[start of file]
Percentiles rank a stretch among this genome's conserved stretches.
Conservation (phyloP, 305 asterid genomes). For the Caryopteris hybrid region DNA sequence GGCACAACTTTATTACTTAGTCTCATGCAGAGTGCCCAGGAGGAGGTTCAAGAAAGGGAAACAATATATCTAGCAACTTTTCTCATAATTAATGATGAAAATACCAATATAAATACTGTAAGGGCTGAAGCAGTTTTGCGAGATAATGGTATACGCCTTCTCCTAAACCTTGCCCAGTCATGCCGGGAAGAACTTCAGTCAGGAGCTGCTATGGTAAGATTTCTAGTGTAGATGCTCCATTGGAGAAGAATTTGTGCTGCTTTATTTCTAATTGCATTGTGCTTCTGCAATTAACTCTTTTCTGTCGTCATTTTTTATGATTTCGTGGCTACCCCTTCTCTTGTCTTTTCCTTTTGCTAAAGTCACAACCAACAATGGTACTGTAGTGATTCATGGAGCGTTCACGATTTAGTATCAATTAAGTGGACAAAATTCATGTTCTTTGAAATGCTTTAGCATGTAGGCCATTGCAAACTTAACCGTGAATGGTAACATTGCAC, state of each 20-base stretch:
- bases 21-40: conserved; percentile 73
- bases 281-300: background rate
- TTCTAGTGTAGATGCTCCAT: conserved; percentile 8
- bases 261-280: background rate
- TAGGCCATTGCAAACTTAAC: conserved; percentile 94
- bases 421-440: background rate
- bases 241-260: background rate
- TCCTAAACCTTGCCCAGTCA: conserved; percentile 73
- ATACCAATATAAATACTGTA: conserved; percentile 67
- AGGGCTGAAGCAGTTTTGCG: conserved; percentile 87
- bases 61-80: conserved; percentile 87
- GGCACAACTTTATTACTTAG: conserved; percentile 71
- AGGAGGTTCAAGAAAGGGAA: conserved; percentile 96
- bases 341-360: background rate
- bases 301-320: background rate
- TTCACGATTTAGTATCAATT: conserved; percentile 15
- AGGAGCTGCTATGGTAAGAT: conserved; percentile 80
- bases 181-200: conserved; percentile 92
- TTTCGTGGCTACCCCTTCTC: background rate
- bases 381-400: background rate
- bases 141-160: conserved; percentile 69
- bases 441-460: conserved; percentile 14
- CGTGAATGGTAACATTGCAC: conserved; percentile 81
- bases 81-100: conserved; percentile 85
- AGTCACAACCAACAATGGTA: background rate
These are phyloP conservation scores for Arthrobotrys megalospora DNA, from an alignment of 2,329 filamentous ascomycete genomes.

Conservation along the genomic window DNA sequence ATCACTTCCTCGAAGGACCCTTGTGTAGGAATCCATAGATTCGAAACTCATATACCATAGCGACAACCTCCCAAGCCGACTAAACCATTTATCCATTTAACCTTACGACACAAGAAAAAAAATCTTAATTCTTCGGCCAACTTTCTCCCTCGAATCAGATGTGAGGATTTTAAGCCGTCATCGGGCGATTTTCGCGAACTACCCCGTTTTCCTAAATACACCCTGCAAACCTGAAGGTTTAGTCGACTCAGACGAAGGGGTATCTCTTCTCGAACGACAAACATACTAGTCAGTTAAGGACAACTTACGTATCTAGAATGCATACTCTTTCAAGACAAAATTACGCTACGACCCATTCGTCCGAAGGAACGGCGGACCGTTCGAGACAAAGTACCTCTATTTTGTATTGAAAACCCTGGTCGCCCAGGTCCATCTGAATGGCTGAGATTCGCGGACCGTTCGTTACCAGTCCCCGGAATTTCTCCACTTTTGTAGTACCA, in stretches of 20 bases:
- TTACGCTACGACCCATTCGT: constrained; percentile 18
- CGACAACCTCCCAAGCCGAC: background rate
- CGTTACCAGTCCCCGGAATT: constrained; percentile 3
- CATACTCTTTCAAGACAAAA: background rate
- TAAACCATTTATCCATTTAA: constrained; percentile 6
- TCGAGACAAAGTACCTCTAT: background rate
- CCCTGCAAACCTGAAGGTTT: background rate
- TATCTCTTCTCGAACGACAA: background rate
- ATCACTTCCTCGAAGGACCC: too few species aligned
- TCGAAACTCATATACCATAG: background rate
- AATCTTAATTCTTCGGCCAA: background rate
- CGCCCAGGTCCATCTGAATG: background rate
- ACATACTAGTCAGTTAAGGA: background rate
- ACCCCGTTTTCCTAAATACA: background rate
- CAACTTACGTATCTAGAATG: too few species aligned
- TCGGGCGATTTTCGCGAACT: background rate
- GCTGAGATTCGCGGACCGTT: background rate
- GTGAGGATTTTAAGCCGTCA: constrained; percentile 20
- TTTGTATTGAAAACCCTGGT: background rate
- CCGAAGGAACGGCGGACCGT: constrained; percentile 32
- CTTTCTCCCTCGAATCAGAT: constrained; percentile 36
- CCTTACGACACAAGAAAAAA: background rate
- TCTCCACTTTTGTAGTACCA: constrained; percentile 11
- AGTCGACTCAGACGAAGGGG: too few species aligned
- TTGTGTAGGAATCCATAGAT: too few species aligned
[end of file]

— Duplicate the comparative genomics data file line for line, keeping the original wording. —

Percentiles rank a stretch among this genome's conserved stretches.
Conservation (phyloP, 305 asterid genomes). For the Caryopteris hybrid region DNA sequence GGCACAACTTTATTACTTAGTCTCATGCAGAGTGCCCAGGAGGAGGTTCAAGAAAGGGAAACAATATATCTAGCAACTTTTCTCATAATTAATGATGAAAATACCAATATAAATACTGTAAGGGCTGAAGCAGTTTTGCGAGATAATGGTATACGCCTTCTCCTAAACCTTGCCCAGTCATGCCGGGAAGAACTTCAGTCAGGAGCTGCTATGGTAAGATTTCTAGTGTAGATGCTCCATTGGAGAAGAATTTGTGCTGCTTTATTTCTAATTGCATTGTGCTTCTGCAATTAACTCTTTTCTGTCGTCATTTTTTATGATTTCGTGGCTACCCCTTCTCTTGTCTTTTCCTTTTGCTAAAGTCACAACCAACAATGGTACTGTAGTGATTCATGGAGCGTTCACGATTTAGTATCAATTAAGTGGACAAAATTCATGTTCTTTGAAATGCTTTAGCATGTAGGCCATTGCAAACTTAACCGTGAATGGTAACATTGCAC, state of each 20-base stretch:
- bases 21-40: conserved; percentile 73
- bases 281-300: background rate
- TTCTAGTGTAGATGCTCCAT: conserved; percentile 8
- bases 261-280: background rate
- TAGGCCATTGCAAACTTAAC: conserved; percentile 94
- bases 421-440: background rate
- bases 241-260: background rate
- TCCTAAACCTTGCCCAGTCA: conserved; percentile 73
- ATACCAATATAAATACTGTA: conserved; percentile 67
- AGGGCTGAAGCAGTTTTGCG: conserved; percentile 87
- bases 61-80: conserved; percentile 87
- GGCACAACTTTATTACTTAG: conserved; percentile 71
- AGGAGGTTCAAGAAAGGGAA: conserved; percentile 96
- bases 341-360: background rate
- bases 301-320: background rate
- TTCACGATTTAGTATCAATT: conserved; percentile 15
- AGGAGCTGCTATGGTAAGAT: conserved; percentile 80
- bases 181-200: conserved; percentile 92
- TTTCGTGGCTACCCCTTCTC: background rate
- bases 381-400: background rate
- bases 141-160: conserved; percentile 69
- bases 441-460: conserved; percentile 14
- CGTGAATGGTAACATTGCAC: conserved; percentile 81
- bases 81-100: conserved; percentile 85
- AGTCACAACCAACAATGGTA: background rate
These are phyloP conservation scores for Arthrobotrys megalospora DNA, from an alignment of 2,329 filamentous ascomycete genomes.

Conservation along the genomic window DNA sequence ATCACTTCCTCGAAGGACCCTTGTGTAGGAATCCATAGATTCGAAACTCATATACCATAGCGACAACCTCCCAAGCCGACTAAACCATTTATCCATTTAACCTTACGACACAAGAAAAAAAATCTTAATTCTTCGGCCAACTTTCTCCCTCGAATCAGATGTGAGGATTTTAAGCCGTCATCGGGCGATTTTCGCGAACTACCCCGTTTTCCTAAATACACCCTGCAAACCTGAAGGTTTAGTCGACTCAGACGAAGGGGTATCTCTTCTCGAACGACAAACATACTAGTCAGTTAAGGACAACTTACGTATCTAGAATGCATACTCTTTCAAGACAAAATTACGCTACGACCCATTCGTCCGAAGGAACGGCGGACCGTTCGAGACAAAGTACCTCTATTTTGTATTGAAAACCCTGGTCGCCCAGGTCCATCTGAATGGCTGAGATTCGCGGACCGTTCGTTACCAGTCCCCGGAATTTCTCCACTTTTGTAGTACCA, in stretches of 20 bases:
- TTACGCTACGACCCATTCGT: constrained; percentile 18
- CGACAACCTCCCAAGCCGAC: background rate
- CGTTACCAGTCCCCGGAATT: constrained; percentile 3
- CATACTCTTTCAAGACAAAA: background rate
- TAAACCATTTATCCATTTAA: constrained; percentile 6
- TCGAGACAAAGTACCTCTAT: background rate
- CCCTGCAAACCTGAAGGTTT: background rate
- TATCTCTTCTCGAACGACAA: background rate
- ATCACTTCCTCGAAGGACCC: too few species aligned
- TCGAAACTCATATACCATAG: background rate
- AATCTTAATTCTTCGGCCAA: background rate
- CGCCCAGGTCCATCTGAATG: background rate
- ACATACTAGTCAGTTAAGGA: background rate
- ACCCCGTTTTCCTAAATACA: background rate
- CAACTTACGTATCTAGAATG: too few species aligned
- TCGGGCGATTTTCGCGAACT: background rate
- GCTGAGATTCGCGGACCGTT: background rate
- GTGAGGATTTTAAGCCGTCA: constrained; percentile 20
- TTTGTATTGAAAACCCTGGT: background rate
- CCGAAGGAACGGCGGACCGT: constrained; percentile 32
- CTTTCTCCCTCGAATCAGAT: constrained; percentile 36
- CCTTACGACACAAGAAAAAA: background rate
- TCTCCACTTTTGTAGTACCA: constrained; percentile 11
- AGTCGACTCAGACGAAGGGG: too few species aligned
- TTGTGTAGGAATCCATAGAT: too few species aligned